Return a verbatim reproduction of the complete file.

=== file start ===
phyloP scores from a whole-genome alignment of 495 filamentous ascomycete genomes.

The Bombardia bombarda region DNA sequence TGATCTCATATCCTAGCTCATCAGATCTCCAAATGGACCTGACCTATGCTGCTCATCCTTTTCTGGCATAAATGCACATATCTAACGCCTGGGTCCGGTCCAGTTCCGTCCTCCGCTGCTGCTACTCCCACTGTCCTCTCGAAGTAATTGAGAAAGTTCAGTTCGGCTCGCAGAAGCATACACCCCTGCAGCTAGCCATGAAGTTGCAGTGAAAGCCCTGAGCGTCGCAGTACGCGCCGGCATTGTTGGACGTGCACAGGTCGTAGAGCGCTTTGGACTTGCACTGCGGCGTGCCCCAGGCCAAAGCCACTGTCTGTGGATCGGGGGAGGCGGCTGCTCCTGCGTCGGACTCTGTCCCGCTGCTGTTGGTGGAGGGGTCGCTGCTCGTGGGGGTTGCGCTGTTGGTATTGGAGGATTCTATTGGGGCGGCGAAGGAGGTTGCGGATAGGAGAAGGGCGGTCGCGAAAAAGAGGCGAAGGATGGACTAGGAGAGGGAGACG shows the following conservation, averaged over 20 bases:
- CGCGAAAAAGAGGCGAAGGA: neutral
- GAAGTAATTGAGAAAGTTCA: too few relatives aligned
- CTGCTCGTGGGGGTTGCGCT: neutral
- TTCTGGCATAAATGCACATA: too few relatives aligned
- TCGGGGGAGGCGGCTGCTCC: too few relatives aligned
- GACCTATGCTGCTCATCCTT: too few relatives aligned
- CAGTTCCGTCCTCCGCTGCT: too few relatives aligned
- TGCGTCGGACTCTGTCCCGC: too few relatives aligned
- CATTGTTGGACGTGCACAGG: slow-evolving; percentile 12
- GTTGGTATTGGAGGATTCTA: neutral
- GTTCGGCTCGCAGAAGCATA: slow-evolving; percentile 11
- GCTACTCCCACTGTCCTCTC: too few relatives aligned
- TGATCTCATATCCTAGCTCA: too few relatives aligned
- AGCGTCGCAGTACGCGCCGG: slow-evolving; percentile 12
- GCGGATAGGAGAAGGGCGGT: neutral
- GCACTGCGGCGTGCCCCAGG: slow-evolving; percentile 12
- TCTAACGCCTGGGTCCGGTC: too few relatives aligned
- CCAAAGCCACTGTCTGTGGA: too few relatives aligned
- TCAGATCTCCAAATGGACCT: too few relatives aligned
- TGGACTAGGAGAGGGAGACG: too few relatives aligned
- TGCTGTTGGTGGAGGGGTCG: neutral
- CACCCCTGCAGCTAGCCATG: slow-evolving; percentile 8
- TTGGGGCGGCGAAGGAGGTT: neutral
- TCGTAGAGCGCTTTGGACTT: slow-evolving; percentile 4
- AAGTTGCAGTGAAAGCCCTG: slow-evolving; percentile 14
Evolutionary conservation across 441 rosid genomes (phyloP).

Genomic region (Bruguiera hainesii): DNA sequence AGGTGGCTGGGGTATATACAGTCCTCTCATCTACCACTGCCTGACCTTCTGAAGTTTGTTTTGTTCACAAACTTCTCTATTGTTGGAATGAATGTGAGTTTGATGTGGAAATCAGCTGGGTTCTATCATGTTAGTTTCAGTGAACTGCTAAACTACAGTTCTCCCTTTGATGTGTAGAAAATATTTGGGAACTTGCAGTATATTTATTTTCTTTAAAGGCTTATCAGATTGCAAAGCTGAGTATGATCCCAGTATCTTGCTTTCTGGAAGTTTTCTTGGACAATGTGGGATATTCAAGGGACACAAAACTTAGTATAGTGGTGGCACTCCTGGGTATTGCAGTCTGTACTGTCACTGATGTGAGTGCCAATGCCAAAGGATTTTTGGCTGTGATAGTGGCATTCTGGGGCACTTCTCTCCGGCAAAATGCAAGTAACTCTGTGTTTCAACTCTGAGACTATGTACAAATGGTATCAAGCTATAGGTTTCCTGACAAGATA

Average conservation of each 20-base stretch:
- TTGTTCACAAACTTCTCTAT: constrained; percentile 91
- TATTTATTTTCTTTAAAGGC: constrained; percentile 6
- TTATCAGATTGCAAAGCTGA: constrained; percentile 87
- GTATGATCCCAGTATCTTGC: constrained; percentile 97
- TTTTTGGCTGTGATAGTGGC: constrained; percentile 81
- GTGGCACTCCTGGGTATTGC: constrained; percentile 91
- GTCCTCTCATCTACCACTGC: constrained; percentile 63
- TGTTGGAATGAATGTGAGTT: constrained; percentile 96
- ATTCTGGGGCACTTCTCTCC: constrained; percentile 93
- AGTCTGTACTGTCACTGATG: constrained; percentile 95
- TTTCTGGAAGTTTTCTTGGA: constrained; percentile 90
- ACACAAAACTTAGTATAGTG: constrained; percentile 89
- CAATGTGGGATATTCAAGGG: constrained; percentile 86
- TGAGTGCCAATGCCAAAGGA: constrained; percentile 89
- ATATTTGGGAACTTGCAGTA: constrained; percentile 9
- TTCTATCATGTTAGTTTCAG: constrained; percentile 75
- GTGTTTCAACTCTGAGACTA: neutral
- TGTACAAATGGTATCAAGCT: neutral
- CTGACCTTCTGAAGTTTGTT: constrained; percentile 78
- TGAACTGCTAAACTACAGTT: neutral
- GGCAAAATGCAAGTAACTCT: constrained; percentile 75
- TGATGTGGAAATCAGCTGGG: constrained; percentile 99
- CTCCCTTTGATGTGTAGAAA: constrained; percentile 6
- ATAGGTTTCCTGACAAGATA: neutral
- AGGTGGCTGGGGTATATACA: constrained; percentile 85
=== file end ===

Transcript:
phyloP scores from a whole-genome alignment of 495 filamentous ascomycete genomes.

The Bombardia bombarda region DNA sequence TGATCTCATATCCTAGCTCATCAGATCTCCAAATGGACCTGACCTATGCTGCTCATCCTTTTCTGGCATAAATGCACATATCTAACGCCTGGGTCCGGTCCAGTTCCGTCCTCCGCTGCTGCTACTCCCACTGTCCTCTCGAAGTAATTGAGAAAGTTCAGTTCGGCTCGCAGAAGCATACACCCCTGCAGCTAGCCATGAAGTTGCAGTGAAAGCCCTGAGCGTCGCAGTACGCGCCGGCATTGTTGGACGTGCACAGGTCGTAGAGCGCTTTGGACTTGCACTGCGGCGTGCCCCAGGCCAAAGCCACTGTCTGTGGATCGGGGGAGGCGGCTGCTCCTGCGTCGGACTCTGTCCCGCTGCTGTTGGTGGAGGGGTCGCTGCTCGTGGGGGTTGCGCTGTTGGTATTGGAGGATTCTATTGGGGCGGCGAAGGAGGTTGCGGATAGGAGAAGGGCGGTCGCGAAAAAGAGGCGAAGGATGGACTAGGAGAGGGAGACG shows the following conservation, averaged over 20 bases:
- CGCGAAAAAGAGGCGAAGGA: neutral
- GAAGTAATTGAGAAAGTTCA: too few relatives aligned
- CTGCTCGTGGGGGTTGCGCT: neutral
- TTCTGGCATAAATGCACATA: too few relatives aligned
- TCGGGGGAGGCGGCTGCTCC: too few relatives aligned
- GACCTATGCTGCTCATCCTT: too few relatives aligned
- CAGTTCCGTCCTCCGCTGCT: too few relatives aligned
- TGCGTCGGACTCTGTCCCGC: too few relatives aligned
- CATTGTTGGACGTGCACAGG: slow-evolving; percentile 12
- GTTGGTATTGGAGGATTCTA: neutral
- GTTCGGCTCGCAGAAGCATA: slow-evolving; percentile 11
- GCTACTCCCACTGTCCTCTC: too few relatives aligned
- TGATCTCATATCCTAGCTCA: too few relatives aligned
- AGCGTCGCAGTACGCGCCGG: slow-evolving; percentile 12
- GCGGATAGGAGAAGGGCGGT: neutral
- GCACTGCGGCGTGCCCCAGG: slow-evolving; percentile 12
- TCTAACGCCTGGGTCCGGTC: too few relatives aligned
- CCAAAGCCACTGTCTGTGGA: too few relatives aligned
- TCAGATCTCCAAATGGACCT: too few relatives aligned
- TGGACTAGGAGAGGGAGACG: too few relatives aligned
- TGCTGTTGGTGGAGGGGTCG: neutral
- CACCCCTGCAGCTAGCCATG: slow-evolving; percentile 8
- TTGGGGCGGCGAAGGAGGTT: neutral
- TCGTAGAGCGCTTTGGACTT: slow-evolving; percentile 4
- AAGTTGCAGTGAAAGCCCTG: slow-evolving; percentile 14
Evolutionary conservation across 441 rosid genomes (phyloP).

Genomic region (Bruguiera hainesii): DNA sequence AGGTGGCTGGGGTATATACAGTCCTCTCATCTACCACTGCCTGACCTTCTGAAGTTTGTTTTGTTCACAAACTTCTCTATTGTTGGAATGAATGTGAGTTTGATGTGGAAATCAGCTGGGTTCTATCATGTTAGTTTCAGTGAACTGCTAAACTACAGTTCTCCCTTTGATGTGTAGAAAATATTTGGGAACTTGCAGTATATTTATTTTCTTTAAAGGCTTATCAGATTGCAAAGCTGAGTATGATCCCAGTATCTTGCTTTCTGGAAGTTTTCTTGGACAATGTGGGATATTCAAGGGACACAAAACTTAGTATAGTGGTGGCACTCCTGGGTATTGCAGTCTGTACTGTCACTGATGTGAGTGCCAATGCCAAAGGATTTTTGGCTGTGATAGTGGCATTCTGGGGCACTTCTCTCCGGCAAAATGCAAGTAACTCTGTGTTTCAACTCTGAGACTATGTACAAATGGTATCAAGCTATAGGTTTCCTGACAAGATA

Average conservation of each 20-base stretch:
- TTGTTCACAAACTTCTCTAT: constrained; percentile 91
- TATTTATTTTCTTTAAAGGC: constrained; percentile 6
- TTATCAGATTGCAAAGCTGA: constrained; percentile 87
- GTATGATCCCAGTATCTTGC: constrained; percentile 97
- TTTTTGGCTGTGATAGTGGC: constrained; percentile 81
- GTGGCACTCCTGGGTATTGC: constrained; percentile 91
- GTCCTCTCATCTACCACTGC: constrained; percentile 63
- TGTTGGAATGAATGTGAGTT: constrained; percentile 96
- ATTCTGGGGCACTTCTCTCC: constrained; percentile 93
- AGTCTGTACTGTCACTGATG: constrained; percentile 95
- TTTCTGGAAGTTTTCTTGGA: constrained; percentile 90
- ACACAAAACTTAGTATAGTG: constrained; percentile 89
- CAATGTGGGATATTCAAGGG: constrained; percentile 86
- TGAGTGCCAATGCCAAAGGA: constrained; percentile 89
- ATATTTGGGAACTTGCAGTA: constrained; percentile 9
- TTCTATCATGTTAGTTTCAG: constrained; percentile 75
- GTGTTTCAACTCTGAGACTA: neutral
- TGTACAAATGGTATCAAGCT: neutral
- CTGACCTTCTGAAGTTTGTT: constrained; percentile 78
- TGAACTGCTAAACTACAGTT: neutral
- GGCAAAATGCAAGTAACTCT: constrained; percentile 75
- TGATGTGGAAATCAGCTGGG: constrained; percentile 99
- CTCCCTTTGATGTGTAGAAA: constrained; percentile 6
- ATAGGTTTCCTGACAAGATA: neutral
- AGGTGGCTGGGGTATATACA: constrained; percentile 85